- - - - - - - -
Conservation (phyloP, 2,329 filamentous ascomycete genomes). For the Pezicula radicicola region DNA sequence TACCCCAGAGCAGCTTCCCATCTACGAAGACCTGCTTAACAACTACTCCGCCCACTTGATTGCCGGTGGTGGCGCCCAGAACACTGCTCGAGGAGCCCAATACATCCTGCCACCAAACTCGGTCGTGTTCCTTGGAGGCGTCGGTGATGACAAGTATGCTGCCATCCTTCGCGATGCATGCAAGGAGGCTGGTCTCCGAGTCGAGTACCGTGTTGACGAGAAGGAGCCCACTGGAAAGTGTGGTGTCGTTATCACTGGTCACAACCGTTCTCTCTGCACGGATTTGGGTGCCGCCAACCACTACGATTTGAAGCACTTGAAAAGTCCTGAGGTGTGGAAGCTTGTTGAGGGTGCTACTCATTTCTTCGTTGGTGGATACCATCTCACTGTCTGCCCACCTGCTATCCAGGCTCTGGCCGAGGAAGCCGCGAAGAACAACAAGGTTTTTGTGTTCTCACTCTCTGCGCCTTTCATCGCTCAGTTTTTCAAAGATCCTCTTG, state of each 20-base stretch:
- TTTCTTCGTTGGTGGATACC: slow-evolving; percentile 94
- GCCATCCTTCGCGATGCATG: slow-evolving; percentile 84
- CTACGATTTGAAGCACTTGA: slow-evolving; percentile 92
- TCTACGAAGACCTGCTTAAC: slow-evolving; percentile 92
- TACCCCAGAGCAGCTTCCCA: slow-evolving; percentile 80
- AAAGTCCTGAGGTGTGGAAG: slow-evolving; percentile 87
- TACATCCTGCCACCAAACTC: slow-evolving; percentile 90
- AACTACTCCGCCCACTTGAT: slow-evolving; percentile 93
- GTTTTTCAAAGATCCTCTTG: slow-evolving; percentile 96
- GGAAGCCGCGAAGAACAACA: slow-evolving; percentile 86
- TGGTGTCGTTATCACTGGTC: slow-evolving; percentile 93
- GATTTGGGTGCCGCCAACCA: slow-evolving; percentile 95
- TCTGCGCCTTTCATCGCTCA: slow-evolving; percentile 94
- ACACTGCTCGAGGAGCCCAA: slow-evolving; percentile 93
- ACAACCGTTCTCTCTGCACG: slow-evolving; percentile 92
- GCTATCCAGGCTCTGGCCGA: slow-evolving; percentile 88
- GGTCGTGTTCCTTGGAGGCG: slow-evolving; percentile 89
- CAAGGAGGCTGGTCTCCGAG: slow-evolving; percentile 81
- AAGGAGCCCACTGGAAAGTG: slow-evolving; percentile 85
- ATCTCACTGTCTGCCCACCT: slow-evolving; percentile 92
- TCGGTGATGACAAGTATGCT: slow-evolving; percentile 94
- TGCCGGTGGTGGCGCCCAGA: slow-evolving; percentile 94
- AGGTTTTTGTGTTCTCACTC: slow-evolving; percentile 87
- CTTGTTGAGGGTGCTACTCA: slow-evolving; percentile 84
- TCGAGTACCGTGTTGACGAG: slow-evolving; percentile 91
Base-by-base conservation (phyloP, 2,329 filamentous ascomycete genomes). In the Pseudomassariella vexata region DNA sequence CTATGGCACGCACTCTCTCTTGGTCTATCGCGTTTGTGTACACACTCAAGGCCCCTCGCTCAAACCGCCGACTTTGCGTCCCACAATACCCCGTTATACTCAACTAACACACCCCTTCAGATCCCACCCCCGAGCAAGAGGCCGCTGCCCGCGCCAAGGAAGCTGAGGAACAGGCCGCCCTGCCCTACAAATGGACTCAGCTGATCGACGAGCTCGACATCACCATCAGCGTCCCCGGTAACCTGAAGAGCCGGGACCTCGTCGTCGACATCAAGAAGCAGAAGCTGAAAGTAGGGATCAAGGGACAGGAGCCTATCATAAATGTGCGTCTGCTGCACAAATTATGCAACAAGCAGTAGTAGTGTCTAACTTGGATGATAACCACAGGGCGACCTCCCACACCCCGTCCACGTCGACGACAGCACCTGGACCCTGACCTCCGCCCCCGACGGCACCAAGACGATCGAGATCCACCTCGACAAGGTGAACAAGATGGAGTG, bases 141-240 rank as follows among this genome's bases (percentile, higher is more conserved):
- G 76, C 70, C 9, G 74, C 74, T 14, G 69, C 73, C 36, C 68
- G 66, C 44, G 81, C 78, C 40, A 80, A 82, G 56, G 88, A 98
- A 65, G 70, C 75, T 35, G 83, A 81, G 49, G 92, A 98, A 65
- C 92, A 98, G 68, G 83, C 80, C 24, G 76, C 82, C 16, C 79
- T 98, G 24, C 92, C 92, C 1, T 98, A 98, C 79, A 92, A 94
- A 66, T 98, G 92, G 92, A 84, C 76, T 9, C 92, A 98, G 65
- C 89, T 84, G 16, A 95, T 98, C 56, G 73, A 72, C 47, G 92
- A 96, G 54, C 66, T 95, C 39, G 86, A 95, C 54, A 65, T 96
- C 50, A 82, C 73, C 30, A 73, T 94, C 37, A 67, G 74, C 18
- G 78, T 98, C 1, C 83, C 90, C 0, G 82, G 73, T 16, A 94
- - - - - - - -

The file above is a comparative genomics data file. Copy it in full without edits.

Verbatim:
Conservation (phyloP, 2,329 filamentous ascomycete genomes). For the Pezicula radicicola region DNA sequence TACCCCAGAGCAGCTTCCCATCTACGAAGACCTGCTTAACAACTACTCCGCCCACTTGATTGCCGGTGGTGGCGCCCAGAACACTGCTCGAGGAGCCCAATACATCCTGCCACCAAACTCGGTCGTGTTCCTTGGAGGCGTCGGTGATGACAAGTATGCTGCCATCCTTCGCGATGCATGCAAGGAGGCTGGTCTCCGAGTCGAGTACCGTGTTGACGAGAAGGAGCCCACTGGAAAGTGTGGTGTCGTTATCACTGGTCACAACCGTTCTCTCTGCACGGATTTGGGTGCCGCCAACCACTACGATTTGAAGCACTTGAAAAGTCCTGAGGTGTGGAAGCTTGTTGAGGGTGCTACTCATTTCTTCGTTGGTGGATACCATCTCACTGTCTGCCCACCTGCTATCCAGGCTCTGGCCGAGGAAGCCGCGAAGAACAACAAGGTTTTTGTGTTCTCACTCTCTGCGCCTTTCATCGCTCAGTTTTTCAAAGATCCTCTTG, state of each 20-base stretch:
- TTTCTTCGTTGGTGGATACC: slow-evolving; percentile 94
- GCCATCCTTCGCGATGCATG: slow-evolving; percentile 84
- CTACGATTTGAAGCACTTGA: slow-evolving; percentile 92
- TCTACGAAGACCTGCTTAAC: slow-evolving; percentile 92
- TACCCCAGAGCAGCTTCCCA: slow-evolving; percentile 80
- AAAGTCCTGAGGTGTGGAAG: slow-evolving; percentile 87
- TACATCCTGCCACCAAACTC: slow-evolving; percentile 90
- AACTACTCCGCCCACTTGAT: slow-evolving; percentile 93
- GTTTTTCAAAGATCCTCTTG: slow-evolving; percentile 96
- GGAAGCCGCGAAGAACAACA: slow-evolving; percentile 86
- TGGTGTCGTTATCACTGGTC: slow-evolving; percentile 93
- GATTTGGGTGCCGCCAACCA: slow-evolving; percentile 95
- TCTGCGCCTTTCATCGCTCA: slow-evolving; percentile 94
- ACACTGCTCGAGGAGCCCAA: slow-evolving; percentile 93
- ACAACCGTTCTCTCTGCACG: slow-evolving; percentile 92
- GCTATCCAGGCTCTGGCCGA: slow-evolving; percentile 88
- GGTCGTGTTCCTTGGAGGCG: slow-evolving; percentile 89
- CAAGGAGGCTGGTCTCCGAG: slow-evolving; percentile 81
- AAGGAGCCCACTGGAAAGTG: slow-evolving; percentile 85
- ATCTCACTGTCTGCCCACCT: slow-evolving; percentile 92
- TCGGTGATGACAAGTATGCT: slow-evolving; percentile 94
- TGCCGGTGGTGGCGCCCAGA: slow-evolving; percentile 94
- AGGTTTTTGTGTTCTCACTC: slow-evolving; percentile 87
- CTTGTTGAGGGTGCTACTCA: slow-evolving; percentile 84
- TCGAGTACCGTGTTGACGAG: slow-evolving; percentile 91
Base-by-base conservation (phyloP, 2,329 filamentous ascomycete genomes). In the Pseudomassariella vexata region DNA sequence CTATGGCACGCACTCTCTCTTGGTCTATCGCGTTTGTGTACACACTCAAGGCCCCTCGCTCAAACCGCCGACTTTGCGTCCCACAATACCCCGTTATACTCAACTAACACACCCCTTCAGATCCCACCCCCGAGCAAGAGGCCGCTGCCCGCGCCAAGGAAGCTGAGGAACAGGCCGCCCTGCCCTACAAATGGACTCAGCTGATCGACGAGCTCGACATCACCATCAGCGTCCCCGGTAACCTGAAGAGCCGGGACCTCGTCGTCGACATCAAGAAGCAGAAGCTGAAAGTAGGGATCAAGGGACAGGAGCCTATCATAAATGTGCGTCTGCTGCACAAATTATGCAACAAGCAGTAGTAGTGTCTAACTTGGATGATAACCACAGGGCGACCTCCCACACCCCGTCCACGTCGACGACAGCACCTGGACCCTGACCTCCGCCCCCGACGGCACCAAGACGATCGAGATCCACCTCGACAAGGTGAACAAGATGGAGTG, bases 141-240 rank as follows among this genome's bases (percentile, higher is more conserved):
- G 76, C 70, C 9, G 74, C 74, T 14, G 69, C 73, C 36, C 68
- G 66, C 44, G 81, C 78, C 40, A 80, A 82, G 56, G 88, A 98
- A 65, G 70, C 75, T 35, G 83, A 81, G 49, G 92, A 98, A 65
- C 92, A 98, G 68, G 83, C 80, C 24, G 76, C 82, C 16, C 79
- T 98, G 24, C 92, C 92, C 1, T 98, A 98, C 79, A 92, A 94
- A 66, T 98, G 92, G 92, A 84, C 76, T 9, C 92, A 98, G 65
- C 89, T 84, G 16, A 95, T 98, C 56, G 73, A 72, C 47, G 92
- A 96, G 54, C 66, T 95, C 39, G 86, A 95, C 54, A 65, T 96
- C 50, A 82, C 73, C 30, A 73, T 94, C 37, A 67, G 74, C 18
- G 78, T 98, C 1, C 83, C 90, C 0, G 82, G 73, T 16, A 94